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Discussion Starter #21
Well I have now fitted the new wiring loom to the bike, & it looks alot better already, just about to go & collect the new boyer, so hopefully should have that fitted fairly soon, I have had a look behind the primary cover & can see the timing pointer on the crankcase but no indication of TDC or 38' do i just rotate the motor so the piston is at the top of the cylinder, then make a mark TDC, then rotate the motor back 38' ??
 

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Whatley's First Law of Brit Bikes: The day you fit a Boyer is the first day you start cleaning up your sloppy wiring harness and faulty charging system, or the last day you ride.
Paul -
Congrats on the new harness. You may never fully realize how much grief that will save you. :D

As you plug your new harness together, you'll want to apply some anti-oxidation grease to ALL the connectors, especially the bullet plugs. You can get this at electrical supply places or even Home Depot. A big bottle is about $4 so it's a great investment. It's the same stuff applied to wire ends when an electrician brings the leads into the main breaker box from the power company. Goes by many names including "No-Ox".

You didn't say where, but I generally place the Boyer box under the tank, between the frame tubes, just over the coils. In this position wiring is very easy, mounting is easy, and there is plenty of cool air. These are all very important considerations.

Low voltage issues plague Boyers. On a Triumph of this age, it is usually found in 3 areas: Battery going bad (not able to deliver 12V), ignition switch going bad (not able to pass 12V), and faulty return wiring (not able to return 12V). I highly suggest you take this opportunity to replace the electrical portion of the ignition switch, especially if you find a date code on it indicating "68" or "69". Most Lucas components are date stamped. The battery and return we've already discussed. There are also a lot of articles on GABMA concerning these several areas which you may wish to read.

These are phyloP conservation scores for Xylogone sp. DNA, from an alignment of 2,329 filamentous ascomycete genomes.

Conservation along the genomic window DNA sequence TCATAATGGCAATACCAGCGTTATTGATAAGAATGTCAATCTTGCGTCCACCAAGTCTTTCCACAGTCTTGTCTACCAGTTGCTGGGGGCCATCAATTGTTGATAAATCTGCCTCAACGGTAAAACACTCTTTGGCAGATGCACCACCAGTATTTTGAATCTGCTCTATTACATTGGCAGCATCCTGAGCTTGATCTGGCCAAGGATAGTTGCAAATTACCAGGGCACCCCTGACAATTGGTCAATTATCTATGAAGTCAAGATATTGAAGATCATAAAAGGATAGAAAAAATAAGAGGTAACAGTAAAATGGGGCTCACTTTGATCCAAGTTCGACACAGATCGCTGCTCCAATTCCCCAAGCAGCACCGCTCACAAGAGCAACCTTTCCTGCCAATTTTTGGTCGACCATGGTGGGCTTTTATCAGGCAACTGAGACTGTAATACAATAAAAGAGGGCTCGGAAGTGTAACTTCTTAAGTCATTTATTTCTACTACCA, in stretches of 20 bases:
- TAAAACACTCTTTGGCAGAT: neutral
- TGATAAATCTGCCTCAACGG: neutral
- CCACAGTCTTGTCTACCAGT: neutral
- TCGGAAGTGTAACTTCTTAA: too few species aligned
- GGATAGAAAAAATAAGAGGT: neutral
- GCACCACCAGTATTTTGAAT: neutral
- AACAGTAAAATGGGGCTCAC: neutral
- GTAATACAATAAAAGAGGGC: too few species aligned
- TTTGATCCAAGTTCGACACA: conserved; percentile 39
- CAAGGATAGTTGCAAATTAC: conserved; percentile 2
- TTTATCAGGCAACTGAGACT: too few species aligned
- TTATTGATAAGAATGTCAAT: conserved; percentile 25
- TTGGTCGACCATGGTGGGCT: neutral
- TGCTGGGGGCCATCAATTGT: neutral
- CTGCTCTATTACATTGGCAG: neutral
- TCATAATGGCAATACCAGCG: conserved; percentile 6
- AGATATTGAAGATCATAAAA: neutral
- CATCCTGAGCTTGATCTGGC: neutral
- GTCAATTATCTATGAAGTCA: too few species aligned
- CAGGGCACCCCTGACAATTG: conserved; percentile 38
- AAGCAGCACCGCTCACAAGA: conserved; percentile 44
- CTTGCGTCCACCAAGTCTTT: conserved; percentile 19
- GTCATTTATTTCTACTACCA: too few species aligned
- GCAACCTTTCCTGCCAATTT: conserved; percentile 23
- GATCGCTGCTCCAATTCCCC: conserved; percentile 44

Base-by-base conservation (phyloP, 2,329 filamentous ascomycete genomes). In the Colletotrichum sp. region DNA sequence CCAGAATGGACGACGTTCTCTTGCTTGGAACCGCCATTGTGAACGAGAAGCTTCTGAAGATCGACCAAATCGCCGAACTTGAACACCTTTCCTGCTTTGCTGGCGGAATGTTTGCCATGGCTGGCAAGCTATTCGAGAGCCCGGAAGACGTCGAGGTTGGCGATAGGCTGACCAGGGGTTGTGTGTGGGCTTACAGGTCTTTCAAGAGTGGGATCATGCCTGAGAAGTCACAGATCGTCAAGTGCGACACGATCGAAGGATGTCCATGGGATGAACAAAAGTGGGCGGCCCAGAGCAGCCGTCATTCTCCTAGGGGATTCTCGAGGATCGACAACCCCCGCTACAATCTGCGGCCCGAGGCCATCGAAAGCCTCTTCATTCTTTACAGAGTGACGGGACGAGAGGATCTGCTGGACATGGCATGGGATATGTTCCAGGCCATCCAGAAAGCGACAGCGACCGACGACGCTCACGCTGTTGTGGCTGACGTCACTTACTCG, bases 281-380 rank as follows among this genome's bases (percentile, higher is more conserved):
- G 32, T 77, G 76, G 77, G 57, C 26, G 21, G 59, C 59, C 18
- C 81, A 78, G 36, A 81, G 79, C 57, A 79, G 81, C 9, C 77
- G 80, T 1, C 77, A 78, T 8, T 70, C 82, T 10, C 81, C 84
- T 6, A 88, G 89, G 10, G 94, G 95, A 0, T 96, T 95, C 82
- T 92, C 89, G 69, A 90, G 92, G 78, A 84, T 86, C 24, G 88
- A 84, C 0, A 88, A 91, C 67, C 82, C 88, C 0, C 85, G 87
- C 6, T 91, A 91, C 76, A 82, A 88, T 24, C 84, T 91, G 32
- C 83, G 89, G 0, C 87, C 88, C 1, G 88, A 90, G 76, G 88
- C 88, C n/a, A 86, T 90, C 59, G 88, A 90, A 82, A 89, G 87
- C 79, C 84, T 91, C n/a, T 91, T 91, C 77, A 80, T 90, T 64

When you strobe your timing, simply remove the 3" window on the primary cover. In there should be a pointer in the stationary cover and 2 lines on the rotor. The strobe lamp will find the correct rotor line for you. The mark and pointer should line up at 5000 RPM. If you do not have lines, then I urge you to replace your rotor with a modern Wassel replacement. The older Lucas units tend to give trouble at 30 years, and it can be no fun. (No lines would mean that the original rotor went bad and was replaced with an even older used one. That's no good.)

Hope this helps ;)
 

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Voltage problems can drive owners of electronic ignitions crazy! But there is a simple test that can help most electronic ignition owners test there ignition system. One feature of most electronic ignitions is they turn off when the engine is not turning over. This prevents checking the system using a simple DC voltmeter.

The first thing you must understand is that an electrical circuit must be under load to check for any problems. With the ignition electrical box turned off until he bike is turning over, there is no electricity flowing from the battery, through all of usual problem areas and back to the battery: the fuse holders, switches, connections and grounds. With no load we will not be able to see any problems (voltage drops) as the electrons flow through the system. Because the components inside the ignition box have high and low limits in which they work properly, any voltage drops can prevent the box from turning on and working.

You could put a 4 ohm 50 watt resistor resistor in place of the ignition box and coils (with a Boyer wired positive ground you would connect one end of the resistor to the wire coming from the ignition switch and the other end to the coil terminal where the boxes red and the ground wires are connected.

But if the coils are installed, you can use them to provide the load instead of the resistor. The bikes coils, wired in series, are typically between 3 and 7 ohms and perfect for our test.

All you have to do is lift the wire coming from the ignition switch that is connected to the Boxes white wire and connect it to the coil terminal where the boxes black wire is connected. Remember we have to jump around the box because it is turned off unless the bike is running.

Now you can take your DC voltmeter and with one lead attached to the battery ground terminal go around the circuit and take voltage measurements. Check the voltage as it goes into the fuse and after it comes out. Do the same for he ignition switch, kill button, and connections, the coil terminal where you attached the wire from the ignition switch AND THE GROUND TERMINAL on the last coil in the circuit. Yes the ground terminal!!